Researchers in Australia have received an anonymous donation consisting of an unlabeled Tupperware container and an exceedingly massive spider. While most of us might not enjoy being given huge spiders, these researchers are thrilled with the gift because they it gives them an opportunity to produce antivenom which can save lives. They are eager to receive more from the public and they hope that the unknown donor will come forward.
Deadly spider donated anonymously
Given the nickname “Megaspider,” the gargantuan arachnid was delivered to the Australian Reptile Park by an unknown individual in the Sydney area.
In most cases having a highly venomous spider delivered anonymously to your workplace might seem like an attempted homicide. In this case these donations are actively encouraged.
Locals are encouraged to catch funnel web spiders like the Megaspider and deliver them to the Australian Reptile Park directly or to safe drop off points checked regularly by the organization.
They operate the only facility in Australia which is able to milk raw venom from funnel spiders for the production of antivenom. Spiders are kept at the facility and milked weekly.
All of the funnel spiders used for this operation come from donations made by the public, though most are not nearly as large as the Megaspider.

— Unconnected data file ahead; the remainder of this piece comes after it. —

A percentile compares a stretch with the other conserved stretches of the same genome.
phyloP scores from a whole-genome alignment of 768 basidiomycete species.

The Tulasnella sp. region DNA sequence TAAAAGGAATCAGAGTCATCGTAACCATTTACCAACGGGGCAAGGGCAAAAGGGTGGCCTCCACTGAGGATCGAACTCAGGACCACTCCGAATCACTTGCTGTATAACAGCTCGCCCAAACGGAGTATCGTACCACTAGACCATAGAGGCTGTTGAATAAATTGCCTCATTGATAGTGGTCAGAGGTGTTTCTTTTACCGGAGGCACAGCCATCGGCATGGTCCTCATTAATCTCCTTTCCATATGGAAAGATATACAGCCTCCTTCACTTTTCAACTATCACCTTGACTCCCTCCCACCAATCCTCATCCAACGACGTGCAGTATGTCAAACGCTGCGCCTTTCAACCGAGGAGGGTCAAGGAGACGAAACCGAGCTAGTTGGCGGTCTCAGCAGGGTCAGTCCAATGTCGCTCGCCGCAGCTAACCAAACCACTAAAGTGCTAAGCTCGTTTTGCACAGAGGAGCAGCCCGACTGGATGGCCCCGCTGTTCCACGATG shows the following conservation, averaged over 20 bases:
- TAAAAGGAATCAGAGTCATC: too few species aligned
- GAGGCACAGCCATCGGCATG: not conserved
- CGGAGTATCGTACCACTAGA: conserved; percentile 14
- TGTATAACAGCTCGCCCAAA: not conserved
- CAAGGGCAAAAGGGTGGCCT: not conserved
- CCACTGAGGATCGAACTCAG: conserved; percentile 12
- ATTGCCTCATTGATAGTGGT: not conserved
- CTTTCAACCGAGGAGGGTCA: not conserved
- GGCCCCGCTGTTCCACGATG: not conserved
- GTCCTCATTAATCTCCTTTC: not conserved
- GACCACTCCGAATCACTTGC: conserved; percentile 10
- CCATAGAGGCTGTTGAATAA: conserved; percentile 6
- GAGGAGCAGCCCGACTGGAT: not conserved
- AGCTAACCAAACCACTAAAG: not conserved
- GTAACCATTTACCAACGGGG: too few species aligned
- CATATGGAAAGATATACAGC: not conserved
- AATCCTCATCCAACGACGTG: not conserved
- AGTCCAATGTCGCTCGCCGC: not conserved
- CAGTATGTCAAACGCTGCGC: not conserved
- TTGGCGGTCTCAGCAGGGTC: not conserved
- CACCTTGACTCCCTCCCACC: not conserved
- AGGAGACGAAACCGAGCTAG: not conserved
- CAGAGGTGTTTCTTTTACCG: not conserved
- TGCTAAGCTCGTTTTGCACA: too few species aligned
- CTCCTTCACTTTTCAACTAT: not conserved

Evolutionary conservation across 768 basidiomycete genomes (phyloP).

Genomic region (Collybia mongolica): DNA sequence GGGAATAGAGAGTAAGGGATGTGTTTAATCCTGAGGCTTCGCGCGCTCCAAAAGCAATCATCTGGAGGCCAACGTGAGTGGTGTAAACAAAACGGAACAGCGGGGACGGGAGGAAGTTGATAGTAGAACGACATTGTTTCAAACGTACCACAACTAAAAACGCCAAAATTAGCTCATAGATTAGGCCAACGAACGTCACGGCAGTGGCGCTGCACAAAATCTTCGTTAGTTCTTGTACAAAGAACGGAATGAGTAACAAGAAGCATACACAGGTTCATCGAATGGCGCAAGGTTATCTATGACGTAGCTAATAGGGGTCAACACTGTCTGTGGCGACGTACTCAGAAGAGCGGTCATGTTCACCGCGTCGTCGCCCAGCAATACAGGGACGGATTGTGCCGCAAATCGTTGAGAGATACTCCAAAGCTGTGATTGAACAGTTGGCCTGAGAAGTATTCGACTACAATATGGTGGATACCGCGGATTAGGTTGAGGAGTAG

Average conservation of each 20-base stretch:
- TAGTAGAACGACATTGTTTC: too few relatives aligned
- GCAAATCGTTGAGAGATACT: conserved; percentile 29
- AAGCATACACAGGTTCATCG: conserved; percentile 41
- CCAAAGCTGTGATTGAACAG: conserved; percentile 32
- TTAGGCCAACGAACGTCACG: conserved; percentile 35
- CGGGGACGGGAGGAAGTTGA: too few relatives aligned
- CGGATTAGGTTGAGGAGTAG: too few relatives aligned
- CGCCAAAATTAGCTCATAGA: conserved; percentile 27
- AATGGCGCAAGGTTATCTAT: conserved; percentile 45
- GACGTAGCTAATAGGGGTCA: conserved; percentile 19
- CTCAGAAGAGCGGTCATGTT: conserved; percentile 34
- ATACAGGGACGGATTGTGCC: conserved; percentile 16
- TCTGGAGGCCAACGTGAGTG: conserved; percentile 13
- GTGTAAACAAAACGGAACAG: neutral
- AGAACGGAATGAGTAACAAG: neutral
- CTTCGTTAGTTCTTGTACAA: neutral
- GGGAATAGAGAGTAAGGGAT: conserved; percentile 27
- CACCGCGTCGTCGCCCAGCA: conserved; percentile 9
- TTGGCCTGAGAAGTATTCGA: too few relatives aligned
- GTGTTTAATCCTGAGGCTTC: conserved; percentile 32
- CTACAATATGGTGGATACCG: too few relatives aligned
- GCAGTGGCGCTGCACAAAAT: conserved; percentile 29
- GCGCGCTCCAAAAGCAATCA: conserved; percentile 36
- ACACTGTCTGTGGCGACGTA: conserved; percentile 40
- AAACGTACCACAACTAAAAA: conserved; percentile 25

A bigger spider means more venom can be produced for antivenom and this spider is certainly big. At 8cm in length she vastly exceeds the average funnel spider size of 1-5cm.
Megaspider will help save lives
Her fangs are large and powerful enough to bite through a human fingernail with ease before delivering her potentially lethal venom through the unfortunate finger.
Antivenom produced using funnel spiders donated by the public saves an estimated 300 lives each year in Australia and more than 25,000 in total since the program began in the 1950s.
The anonymous donor who provided this Megaspider with her great potential for venom milking may have preemptively saved multiple lives in doing so.
People in Sydney who encounter funnel spiders might be killed by their bites without members of the public being prepared to safely trap and deliver the ones they encounter.
The recipients would like to know the identity of this donor both to thank them and to learn more about when and where this exceptionally large spider was found.
If there is one massive funnel spider which came from somewhere around Sydney there might be more which are also capable of providing great amounts of lifesaving antivenom.